I love these lesser-known places in Canada’s west coast – you will too. You don’t actually have to leave home to virtually and splendidly tour some of British Columbia’s lesser-known destinations. I’m not talking YouTube but I am talking movies filmed in British Columbia. Check out This Means War with Reese Witherspoon, filmed in Vancouver. Eight cities in the province set the stage for George Clooney’s Tomorrowland: Enderby, Armstrong, Richmond, Surrey, Burnaby, Delta, Langley and Vancouver. And, the classic movie Five Easy Pieces featuring Jack Nicholson was filmed on Vancouver Island in Victoria and Saanich. The list goes on…
However, likely such movies will simply whet your appetite to visit British Columbia. There’s nothing like the real thing. Most first-time visitors to British Columbia usually spend time exploring Vancouver’s main sights before venturing to Vancouver Island or British Columbia’s ski fields. With an area of 944,735 km², it’s challenging to pick favourites in magnificent British Columbia. So if you’re looking for lesser-known off-the-beaten track destinations, here’s my bucket list of lesser-known places in British Columbia.
1-Kayaking in Horseshoe Bay, Vancouver
Hardly off-the-beaten-track itself, nonetheless, Vancouver offers fabulous lesser-known activities and destinations. Kayak Horseshoe Bay, with North Shore Kayaks, to discover up-close-and-personal views of the Georgia Strait which most people only experience from the ferry. Or, hire a motorboat for the day at Sewell’s Marina. When our godchildren were young, we did just this, pretending we were pirates. We anchored the boat, swam, picnicked and played.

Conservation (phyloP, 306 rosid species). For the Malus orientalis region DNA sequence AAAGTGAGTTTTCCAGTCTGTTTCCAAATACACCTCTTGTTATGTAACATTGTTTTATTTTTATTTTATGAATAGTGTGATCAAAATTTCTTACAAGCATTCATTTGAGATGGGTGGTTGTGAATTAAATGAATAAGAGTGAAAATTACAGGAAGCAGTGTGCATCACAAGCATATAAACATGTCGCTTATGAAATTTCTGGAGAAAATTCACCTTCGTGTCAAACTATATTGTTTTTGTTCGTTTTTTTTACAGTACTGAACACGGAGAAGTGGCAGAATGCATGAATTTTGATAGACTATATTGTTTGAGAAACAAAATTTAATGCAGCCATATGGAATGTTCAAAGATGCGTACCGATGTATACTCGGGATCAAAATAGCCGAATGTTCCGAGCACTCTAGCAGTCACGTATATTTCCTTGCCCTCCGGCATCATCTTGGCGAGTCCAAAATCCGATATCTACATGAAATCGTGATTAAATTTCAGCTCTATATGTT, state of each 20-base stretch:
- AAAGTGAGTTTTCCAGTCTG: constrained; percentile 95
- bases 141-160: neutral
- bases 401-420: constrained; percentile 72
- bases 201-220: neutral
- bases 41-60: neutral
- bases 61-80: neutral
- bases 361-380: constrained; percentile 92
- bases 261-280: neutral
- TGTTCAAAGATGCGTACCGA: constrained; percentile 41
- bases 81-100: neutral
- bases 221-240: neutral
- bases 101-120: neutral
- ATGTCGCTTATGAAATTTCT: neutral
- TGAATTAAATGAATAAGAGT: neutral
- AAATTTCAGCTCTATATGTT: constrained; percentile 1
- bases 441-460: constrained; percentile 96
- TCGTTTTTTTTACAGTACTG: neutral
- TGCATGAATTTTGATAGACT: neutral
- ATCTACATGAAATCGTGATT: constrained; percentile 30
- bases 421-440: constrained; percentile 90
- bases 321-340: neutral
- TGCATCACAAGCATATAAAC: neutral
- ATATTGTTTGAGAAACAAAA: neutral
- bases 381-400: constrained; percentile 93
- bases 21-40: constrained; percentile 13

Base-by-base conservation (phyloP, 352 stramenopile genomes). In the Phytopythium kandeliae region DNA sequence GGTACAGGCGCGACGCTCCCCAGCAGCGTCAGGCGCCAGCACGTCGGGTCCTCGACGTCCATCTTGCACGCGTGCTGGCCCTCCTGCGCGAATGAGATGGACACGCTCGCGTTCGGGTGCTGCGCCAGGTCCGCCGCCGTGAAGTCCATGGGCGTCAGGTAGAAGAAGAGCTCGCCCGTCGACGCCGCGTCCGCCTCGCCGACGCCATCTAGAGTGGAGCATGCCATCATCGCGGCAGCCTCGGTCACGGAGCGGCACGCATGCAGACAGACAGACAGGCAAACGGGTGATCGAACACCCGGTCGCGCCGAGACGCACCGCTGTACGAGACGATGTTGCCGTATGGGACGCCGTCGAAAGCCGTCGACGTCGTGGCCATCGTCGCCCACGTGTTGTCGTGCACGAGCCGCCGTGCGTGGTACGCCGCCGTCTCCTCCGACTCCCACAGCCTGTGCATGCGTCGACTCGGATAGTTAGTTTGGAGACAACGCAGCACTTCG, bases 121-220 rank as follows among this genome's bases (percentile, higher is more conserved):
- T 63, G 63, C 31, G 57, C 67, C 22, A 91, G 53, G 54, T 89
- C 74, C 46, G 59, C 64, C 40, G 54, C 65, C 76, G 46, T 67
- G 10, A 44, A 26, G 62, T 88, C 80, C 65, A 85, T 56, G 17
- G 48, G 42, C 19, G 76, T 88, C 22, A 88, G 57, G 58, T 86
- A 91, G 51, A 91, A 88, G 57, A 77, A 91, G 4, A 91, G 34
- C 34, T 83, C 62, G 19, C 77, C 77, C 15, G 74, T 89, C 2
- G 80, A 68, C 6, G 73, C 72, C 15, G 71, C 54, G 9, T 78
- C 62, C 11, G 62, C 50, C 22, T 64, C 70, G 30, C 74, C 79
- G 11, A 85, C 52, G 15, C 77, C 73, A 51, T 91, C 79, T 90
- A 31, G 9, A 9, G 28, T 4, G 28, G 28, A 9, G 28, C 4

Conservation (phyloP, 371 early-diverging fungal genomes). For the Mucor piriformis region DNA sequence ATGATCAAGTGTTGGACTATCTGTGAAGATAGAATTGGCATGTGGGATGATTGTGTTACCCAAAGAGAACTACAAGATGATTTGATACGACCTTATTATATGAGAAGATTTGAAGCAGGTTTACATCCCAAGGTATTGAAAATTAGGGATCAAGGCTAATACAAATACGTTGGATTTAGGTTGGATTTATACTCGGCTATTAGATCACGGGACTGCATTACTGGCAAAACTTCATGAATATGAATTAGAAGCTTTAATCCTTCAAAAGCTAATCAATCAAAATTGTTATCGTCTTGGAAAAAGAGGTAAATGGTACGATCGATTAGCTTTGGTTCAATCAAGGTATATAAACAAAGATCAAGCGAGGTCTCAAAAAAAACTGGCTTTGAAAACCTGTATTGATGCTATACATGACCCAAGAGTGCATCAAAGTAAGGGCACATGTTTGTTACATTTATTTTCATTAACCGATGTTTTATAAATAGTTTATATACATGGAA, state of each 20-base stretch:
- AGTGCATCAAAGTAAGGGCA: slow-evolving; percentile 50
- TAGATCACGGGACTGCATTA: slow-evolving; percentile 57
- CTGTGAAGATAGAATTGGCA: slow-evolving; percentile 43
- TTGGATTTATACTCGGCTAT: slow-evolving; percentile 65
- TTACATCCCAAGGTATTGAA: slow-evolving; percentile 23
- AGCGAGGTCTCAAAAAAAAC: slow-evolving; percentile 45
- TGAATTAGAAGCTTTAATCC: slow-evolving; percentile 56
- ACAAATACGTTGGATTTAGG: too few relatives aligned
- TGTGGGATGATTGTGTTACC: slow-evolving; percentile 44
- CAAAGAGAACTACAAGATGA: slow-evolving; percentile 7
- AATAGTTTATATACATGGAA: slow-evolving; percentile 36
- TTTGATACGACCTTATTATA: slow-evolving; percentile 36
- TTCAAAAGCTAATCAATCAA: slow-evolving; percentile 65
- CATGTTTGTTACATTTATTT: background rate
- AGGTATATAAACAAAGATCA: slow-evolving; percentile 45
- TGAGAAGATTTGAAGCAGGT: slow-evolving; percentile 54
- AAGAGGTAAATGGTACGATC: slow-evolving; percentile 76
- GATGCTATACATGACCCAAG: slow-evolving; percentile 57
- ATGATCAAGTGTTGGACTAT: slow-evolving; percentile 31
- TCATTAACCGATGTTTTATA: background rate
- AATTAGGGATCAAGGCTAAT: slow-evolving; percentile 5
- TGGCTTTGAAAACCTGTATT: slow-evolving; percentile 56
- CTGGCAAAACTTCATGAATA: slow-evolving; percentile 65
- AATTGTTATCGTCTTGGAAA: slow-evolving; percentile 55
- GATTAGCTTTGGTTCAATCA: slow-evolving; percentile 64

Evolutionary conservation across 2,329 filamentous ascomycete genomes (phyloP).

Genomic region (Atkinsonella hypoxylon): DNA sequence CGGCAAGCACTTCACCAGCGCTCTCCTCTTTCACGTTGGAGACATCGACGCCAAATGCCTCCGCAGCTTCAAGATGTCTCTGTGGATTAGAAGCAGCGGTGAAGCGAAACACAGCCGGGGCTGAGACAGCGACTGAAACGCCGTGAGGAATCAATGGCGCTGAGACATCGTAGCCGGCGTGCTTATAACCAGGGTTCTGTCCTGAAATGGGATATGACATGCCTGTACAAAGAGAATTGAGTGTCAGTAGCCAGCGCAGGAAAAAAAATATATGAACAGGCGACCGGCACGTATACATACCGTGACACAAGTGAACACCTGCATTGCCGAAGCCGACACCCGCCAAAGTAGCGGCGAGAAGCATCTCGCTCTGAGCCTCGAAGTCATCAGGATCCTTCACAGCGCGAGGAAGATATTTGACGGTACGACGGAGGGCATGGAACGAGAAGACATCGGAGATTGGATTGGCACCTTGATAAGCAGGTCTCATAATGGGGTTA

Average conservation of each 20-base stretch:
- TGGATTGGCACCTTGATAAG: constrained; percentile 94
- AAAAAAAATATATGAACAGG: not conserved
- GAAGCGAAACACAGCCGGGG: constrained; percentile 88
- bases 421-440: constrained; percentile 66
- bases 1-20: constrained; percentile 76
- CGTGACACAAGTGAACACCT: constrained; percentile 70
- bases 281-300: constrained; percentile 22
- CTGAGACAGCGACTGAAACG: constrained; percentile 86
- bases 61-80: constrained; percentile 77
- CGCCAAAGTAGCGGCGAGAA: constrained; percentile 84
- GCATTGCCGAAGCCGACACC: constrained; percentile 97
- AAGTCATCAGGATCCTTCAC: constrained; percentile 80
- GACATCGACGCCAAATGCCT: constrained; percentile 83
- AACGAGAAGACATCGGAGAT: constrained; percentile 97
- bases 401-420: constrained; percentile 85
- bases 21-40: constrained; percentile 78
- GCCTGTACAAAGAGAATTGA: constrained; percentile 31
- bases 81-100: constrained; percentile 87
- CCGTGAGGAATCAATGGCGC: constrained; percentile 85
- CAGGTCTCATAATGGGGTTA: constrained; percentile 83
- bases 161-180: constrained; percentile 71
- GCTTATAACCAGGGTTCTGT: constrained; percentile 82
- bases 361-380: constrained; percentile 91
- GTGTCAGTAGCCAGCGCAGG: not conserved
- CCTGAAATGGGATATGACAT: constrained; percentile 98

2-Hiking in Lynn Canyon Park
Most tourists have heard of the Capilano Suspension Bridge (which is fun) but if you’d like to experience something a little less touristy, venture to Lynn Canyon Park and Suspension Bridge. Wander forested trails such as the Baden Powell Trail, marvel at waterfalls, cross the suspension bridge and swim in the enormous pool on its far side.
Tip: take a swimsuit.
3-Exploring Steveston Village
Richmond is south of downtown Vancouver and is home to the International Airport and famous for its night market, the largest in North America. Of course, it draws an enthusiastic crowd – including me, because I love the lights, the fun of sampling street foods, and just enjoying the vibe.
Richmond’s territory now includes Steveston Village. A former cannery town on the mouth of the Fraser River that is now a safe harbour for fishing boats, it’s a cool place to hang out. Tour the Gulf of Georgia Cannery museum. Rent a bike at Village Bikes and cycle the dykes protecting Richmond and Steveston village from being swamped ocean water.
Tip: Dine on fabulous seafood at the uber-casual Pajo’s Fish & Chips on the floating wharf where you can buy fresh salmon, halibut or cod, and dine al-fresco by the water.
4-Horse riding in Muskwa-Kechika
My husband, Eric, and I love nothing better than to explore rugged mountainous terrains on horseback. Enter Wayne Sawchuk’s expedition rides into the Muskwa-Kechika, a sprawling region of 6.4 million hectares (roughly the size of Ireland) in northern BC.
We rode for 11 days through magnificent valleys, crossed the Continental Divide, and swam our mounts through tumbling turquoise rivers. Offering a variety of trips, Sawchuk is an environmentalist extraordinaire who’s been leading trips through this remote region for more than 20 summers.